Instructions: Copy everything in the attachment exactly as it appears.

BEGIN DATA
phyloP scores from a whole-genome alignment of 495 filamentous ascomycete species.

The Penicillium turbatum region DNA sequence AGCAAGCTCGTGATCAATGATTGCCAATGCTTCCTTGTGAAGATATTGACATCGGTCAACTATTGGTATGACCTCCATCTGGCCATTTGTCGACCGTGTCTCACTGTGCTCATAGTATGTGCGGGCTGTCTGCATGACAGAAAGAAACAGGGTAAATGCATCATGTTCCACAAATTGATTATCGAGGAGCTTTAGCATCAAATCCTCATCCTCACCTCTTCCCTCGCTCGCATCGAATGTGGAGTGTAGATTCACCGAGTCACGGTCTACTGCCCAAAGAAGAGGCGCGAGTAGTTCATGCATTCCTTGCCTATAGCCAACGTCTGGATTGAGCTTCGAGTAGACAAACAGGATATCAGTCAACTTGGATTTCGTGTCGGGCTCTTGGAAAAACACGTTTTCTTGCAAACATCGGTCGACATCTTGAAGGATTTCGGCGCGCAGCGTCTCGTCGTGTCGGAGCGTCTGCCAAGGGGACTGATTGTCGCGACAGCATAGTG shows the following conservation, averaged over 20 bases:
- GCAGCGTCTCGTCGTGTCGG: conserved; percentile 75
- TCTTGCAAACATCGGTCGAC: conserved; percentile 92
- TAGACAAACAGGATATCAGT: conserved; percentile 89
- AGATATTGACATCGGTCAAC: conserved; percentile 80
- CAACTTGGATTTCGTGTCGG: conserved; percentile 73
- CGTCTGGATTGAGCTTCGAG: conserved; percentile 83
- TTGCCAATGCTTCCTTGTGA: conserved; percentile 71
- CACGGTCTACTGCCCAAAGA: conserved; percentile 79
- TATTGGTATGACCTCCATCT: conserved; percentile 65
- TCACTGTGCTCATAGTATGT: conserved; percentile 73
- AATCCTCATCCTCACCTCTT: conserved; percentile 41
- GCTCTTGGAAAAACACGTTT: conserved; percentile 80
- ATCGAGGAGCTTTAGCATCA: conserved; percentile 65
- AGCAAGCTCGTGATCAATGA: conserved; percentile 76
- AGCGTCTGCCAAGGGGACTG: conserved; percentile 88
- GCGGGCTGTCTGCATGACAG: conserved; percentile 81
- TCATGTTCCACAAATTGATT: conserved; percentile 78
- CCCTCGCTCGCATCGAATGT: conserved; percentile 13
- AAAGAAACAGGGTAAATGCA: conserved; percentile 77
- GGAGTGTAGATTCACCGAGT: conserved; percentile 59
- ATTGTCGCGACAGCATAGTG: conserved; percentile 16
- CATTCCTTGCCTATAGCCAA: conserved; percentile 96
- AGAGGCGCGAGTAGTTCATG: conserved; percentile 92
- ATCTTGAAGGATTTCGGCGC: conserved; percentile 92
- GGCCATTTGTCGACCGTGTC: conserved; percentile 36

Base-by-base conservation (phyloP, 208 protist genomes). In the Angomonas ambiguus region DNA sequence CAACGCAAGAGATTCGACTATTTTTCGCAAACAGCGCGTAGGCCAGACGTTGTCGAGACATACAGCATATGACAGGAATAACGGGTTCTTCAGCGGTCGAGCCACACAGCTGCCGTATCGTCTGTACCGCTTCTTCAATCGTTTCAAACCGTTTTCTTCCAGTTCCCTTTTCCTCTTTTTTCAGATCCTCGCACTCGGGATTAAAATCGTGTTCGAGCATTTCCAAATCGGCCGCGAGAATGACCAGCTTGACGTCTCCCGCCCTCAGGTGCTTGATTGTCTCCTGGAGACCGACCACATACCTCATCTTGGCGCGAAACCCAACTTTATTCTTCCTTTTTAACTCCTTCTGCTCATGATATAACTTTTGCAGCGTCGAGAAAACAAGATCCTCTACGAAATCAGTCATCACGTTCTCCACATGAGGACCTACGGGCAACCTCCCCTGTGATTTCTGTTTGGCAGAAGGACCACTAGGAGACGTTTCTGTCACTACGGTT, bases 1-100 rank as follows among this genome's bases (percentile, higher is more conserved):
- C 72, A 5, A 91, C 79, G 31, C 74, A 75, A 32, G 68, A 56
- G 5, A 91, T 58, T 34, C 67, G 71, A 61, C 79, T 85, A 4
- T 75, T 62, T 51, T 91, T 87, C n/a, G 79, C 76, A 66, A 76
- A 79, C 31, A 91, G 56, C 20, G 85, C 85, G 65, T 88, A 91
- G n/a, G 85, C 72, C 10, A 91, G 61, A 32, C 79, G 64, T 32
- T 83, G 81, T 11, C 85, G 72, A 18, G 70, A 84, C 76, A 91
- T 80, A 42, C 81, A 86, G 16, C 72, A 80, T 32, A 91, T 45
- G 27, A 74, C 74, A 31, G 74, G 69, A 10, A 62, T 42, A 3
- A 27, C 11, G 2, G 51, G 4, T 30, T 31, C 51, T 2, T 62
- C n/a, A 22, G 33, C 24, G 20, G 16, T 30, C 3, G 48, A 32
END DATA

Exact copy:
phyloP scores from a whole-genome alignment of 495 filamentous ascomycete species.

The Penicillium turbatum region DNA sequence AGCAAGCTCGTGATCAATGATTGCCAATGCTTCCTTGTGAAGATATTGACATCGGTCAACTATTGGTATGACCTCCATCTGGCCATTTGTCGACCGTGTCTCACTGTGCTCATAGTATGTGCGGGCTGTCTGCATGACAGAAAGAAACAGGGTAAATGCATCATGTTCCACAAATTGATTATCGAGGAGCTTTAGCATCAAATCCTCATCCTCACCTCTTCCCTCGCTCGCATCGAATGTGGAGTGTAGATTCACCGAGTCACGGTCTACTGCCCAAAGAAGAGGCGCGAGTAGTTCATGCATTCCTTGCCTATAGCCAACGTCTGGATTGAGCTTCGAGTAGACAAACAGGATATCAGTCAACTTGGATTTCGTGTCGGGCTCTTGGAAAAACACGTTTTCTTGCAAACATCGGTCGACATCTTGAAGGATTTCGGCGCGCAGCGTCTCGTCGTGTCGGAGCGTCTGCCAAGGGGACTGATTGTCGCGACAGCATAGTG shows the following conservation, averaged over 20 bases:
- GCAGCGTCTCGTCGTGTCGG: conserved; percentile 75
- TCTTGCAAACATCGGTCGAC: conserved; percentile 92
- TAGACAAACAGGATATCAGT: conserved; percentile 89
- AGATATTGACATCGGTCAAC: conserved; percentile 80
- CAACTTGGATTTCGTGTCGG: conserved; percentile 73
- CGTCTGGATTGAGCTTCGAG: conserved; percentile 83
- TTGCCAATGCTTCCTTGTGA: conserved; percentile 71
- CACGGTCTACTGCCCAAAGA: conserved; percentile 79
- TATTGGTATGACCTCCATCT: conserved; percentile 65
- TCACTGTGCTCATAGTATGT: conserved; percentile 73
- AATCCTCATCCTCACCTCTT: conserved; percentile 41
- GCTCTTGGAAAAACACGTTT: conserved; percentile 80
- ATCGAGGAGCTTTAGCATCA: conserved; percentile 65
- AGCAAGCTCGTGATCAATGA: conserved; percentile 76
- AGCGTCTGCCAAGGGGACTG: conserved; percentile 88
- GCGGGCTGTCTGCATGACAG: conserved; percentile 81
- TCATGTTCCACAAATTGATT: conserved; percentile 78
- CCCTCGCTCGCATCGAATGT: conserved; percentile 13
- AAAGAAACAGGGTAAATGCA: conserved; percentile 77
- GGAGTGTAGATTCACCGAGT: conserved; percentile 59
- ATTGTCGCGACAGCATAGTG: conserved; percentile 16
- CATTCCTTGCCTATAGCCAA: conserved; percentile 96
- AGAGGCGCGAGTAGTTCATG: conserved; percentile 92
- ATCTTGAAGGATTTCGGCGC: conserved; percentile 92
- GGCCATTTGTCGACCGTGTC: conserved; percentile 36

Base-by-base conservation (phyloP, 208 protist genomes). In the Angomonas ambiguus region DNA sequence CAACGCAAGAGATTCGACTATTTTTCGCAAACAGCGCGTAGGCCAGACGTTGTCGAGACATACAGCATATGACAGGAATAACGGGTTCTTCAGCGGTCGAGCCACACAGCTGCCGTATCGTCTGTACCGCTTCTTCAATCGTTTCAAACCGTTTTCTTCCAGTTCCCTTTTCCTCTTTTTTCAGATCCTCGCACTCGGGATTAAAATCGTGTTCGAGCATTTCCAAATCGGCCGCGAGAATGACCAGCTTGACGTCTCCCGCCCTCAGGTGCTTGATTGTCTCCTGGAGACCGACCACATACCTCATCTTGGCGCGAAACCCAACTTTATTCTTCCTTTTTAACTCCTTCTGCTCATGATATAACTTTTGCAGCGTCGAGAAAACAAGATCCTCTACGAAATCAGTCATCACGTTCTCCACATGAGGACCTACGGGCAACCTCCCCTGTGATTTCTGTTTGGCAGAAGGACCACTAGGAGACGTTTCTGTCACTACGGTT, bases 1-100 rank as follows among this genome's bases (percentile, higher is more conserved):
- C 72, A 5, A 91, C 79, G 31, C 74, A 75, A 32, G 68, A 56
- G 5, A 91, T 58, T 34, C 67, G 71, A 61, C 79, T 85, A 4
- T 75, T 62, T 51, T 91, T 87, C n/a, G 79, C 76, A 66, A 76
- A 79, C 31, A 91, G 56, C 20, G 85, C 85, G 65, T 88, A 91
- G n/a, G 85, C 72, C 10, A 91, G 61, A 32, C 79, G 64, T 32
- T 83, G 81, T 11, C 85, G 72, A 18, G 70, A 84, C 76, A 91
- T 80, A 42, C 81, A 86, G 16, C 72, A 80, T 32, A 91, T 45
- G 27, A 74, C 74, A 31, G 74, G 69, A 10, A 62, T 42, A 3
- A 27, C 11, G 2, G 51, G 4, T 30, T 31, C 51, T 2, T 62
- C n/a, A 22, G 33, C 24, G 20, G 16, T 30, C 3, G 48, A 32